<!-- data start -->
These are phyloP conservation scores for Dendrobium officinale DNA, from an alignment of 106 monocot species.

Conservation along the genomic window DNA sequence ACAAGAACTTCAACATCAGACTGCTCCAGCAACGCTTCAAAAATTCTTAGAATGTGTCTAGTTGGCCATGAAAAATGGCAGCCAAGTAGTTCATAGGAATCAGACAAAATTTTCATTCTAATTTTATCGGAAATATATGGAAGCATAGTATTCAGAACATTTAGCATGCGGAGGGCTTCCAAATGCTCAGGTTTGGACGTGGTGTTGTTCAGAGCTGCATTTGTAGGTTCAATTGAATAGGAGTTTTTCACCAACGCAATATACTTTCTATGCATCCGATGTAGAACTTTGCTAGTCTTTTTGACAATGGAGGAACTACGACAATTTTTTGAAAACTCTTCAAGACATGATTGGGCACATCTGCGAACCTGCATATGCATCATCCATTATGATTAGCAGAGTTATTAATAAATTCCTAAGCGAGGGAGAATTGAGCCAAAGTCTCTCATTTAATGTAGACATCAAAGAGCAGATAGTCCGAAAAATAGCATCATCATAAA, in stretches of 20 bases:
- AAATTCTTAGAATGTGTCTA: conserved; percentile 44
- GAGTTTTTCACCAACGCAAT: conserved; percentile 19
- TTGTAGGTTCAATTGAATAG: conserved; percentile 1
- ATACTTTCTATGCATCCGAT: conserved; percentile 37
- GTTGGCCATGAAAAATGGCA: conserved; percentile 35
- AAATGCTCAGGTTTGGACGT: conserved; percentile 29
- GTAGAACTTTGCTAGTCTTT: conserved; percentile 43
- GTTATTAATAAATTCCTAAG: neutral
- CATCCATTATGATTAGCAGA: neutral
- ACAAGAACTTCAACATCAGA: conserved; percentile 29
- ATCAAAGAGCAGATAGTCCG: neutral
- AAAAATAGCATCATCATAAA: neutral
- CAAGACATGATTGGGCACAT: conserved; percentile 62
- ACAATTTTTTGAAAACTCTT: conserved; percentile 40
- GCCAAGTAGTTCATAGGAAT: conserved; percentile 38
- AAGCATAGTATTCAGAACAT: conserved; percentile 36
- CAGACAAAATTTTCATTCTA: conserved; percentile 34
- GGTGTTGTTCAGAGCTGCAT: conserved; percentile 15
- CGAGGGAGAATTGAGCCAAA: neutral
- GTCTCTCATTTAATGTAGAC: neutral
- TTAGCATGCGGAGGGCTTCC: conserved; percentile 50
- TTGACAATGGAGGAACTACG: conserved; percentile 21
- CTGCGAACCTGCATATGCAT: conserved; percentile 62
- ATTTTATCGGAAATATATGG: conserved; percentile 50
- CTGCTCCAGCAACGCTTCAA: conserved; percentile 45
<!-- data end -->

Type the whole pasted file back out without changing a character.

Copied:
These are phyloP conservation scores for Dendrobium officinale DNA, from an alignment of 106 monocot species.

Conservation along the genomic window DNA sequence ACAAGAACTTCAACATCAGACTGCTCCAGCAACGCTTCAAAAATTCTTAGAATGTGTCTAGTTGGCCATGAAAAATGGCAGCCAAGTAGTTCATAGGAATCAGACAAAATTTTCATTCTAATTTTATCGGAAATATATGGAAGCATAGTATTCAGAACATTTAGCATGCGGAGGGCTTCCAAATGCTCAGGTTTGGACGTGGTGTTGTTCAGAGCTGCATTTGTAGGTTCAATTGAATAGGAGTTTTTCACCAACGCAATATACTTTCTATGCATCCGATGTAGAACTTTGCTAGTCTTTTTGACAATGGAGGAACTACGACAATTTTTTGAAAACTCTTCAAGACATGATTGGGCACATCTGCGAACCTGCATATGCATCATCCATTATGATTAGCAGAGTTATTAATAAATTCCTAAGCGAGGGAGAATTGAGCCAAAGTCTCTCATTTAATGTAGACATCAAAGAGCAGATAGTCCGAAAAATAGCATCATCATAAA, in stretches of 20 bases:
- AAATTCTTAGAATGTGTCTA: conserved; percentile 44
- GAGTTTTTCACCAACGCAAT: conserved; percentile 19
- TTGTAGGTTCAATTGAATAG: conserved; percentile 1
- ATACTTTCTATGCATCCGAT: conserved; percentile 37
- GTTGGCCATGAAAAATGGCA: conserved; percentile 35
- AAATGCTCAGGTTTGGACGT: conserved; percentile 29
- GTAGAACTTTGCTAGTCTTT: conserved; percentile 43
- GTTATTAATAAATTCCTAAG: neutral
- CATCCATTATGATTAGCAGA: neutral
- ACAAGAACTTCAACATCAGA: conserved; percentile 29
- ATCAAAGAGCAGATAGTCCG: neutral
- AAAAATAGCATCATCATAAA: neutral
- CAAGACATGATTGGGCACAT: conserved; percentile 62
- ACAATTTTTTGAAAACTCTT: conserved; percentile 40
- GCCAAGTAGTTCATAGGAAT: conserved; percentile 38
- AAGCATAGTATTCAGAACAT: conserved; percentile 36
- CAGACAAAATTTTCATTCTA: conserved; percentile 34
- GGTGTTGTTCAGAGCTGCAT: conserved; percentile 15
- CGAGGGAGAATTGAGCCAAA: neutral
- GTCTCTCATTTAATGTAGAC: neutral
- TTAGCATGCGGAGGGCTTCC: conserved; percentile 50
- TTGACAATGGAGGAACTACG: conserved; percentile 21
- CTGCGAACCTGCATATGCAT: conserved; percentile 62
- ATTTTATCGGAAATATATGG: conserved; percentile 50
- CTGCTCCAGCAACGCTTCAA: conserved; percentile 45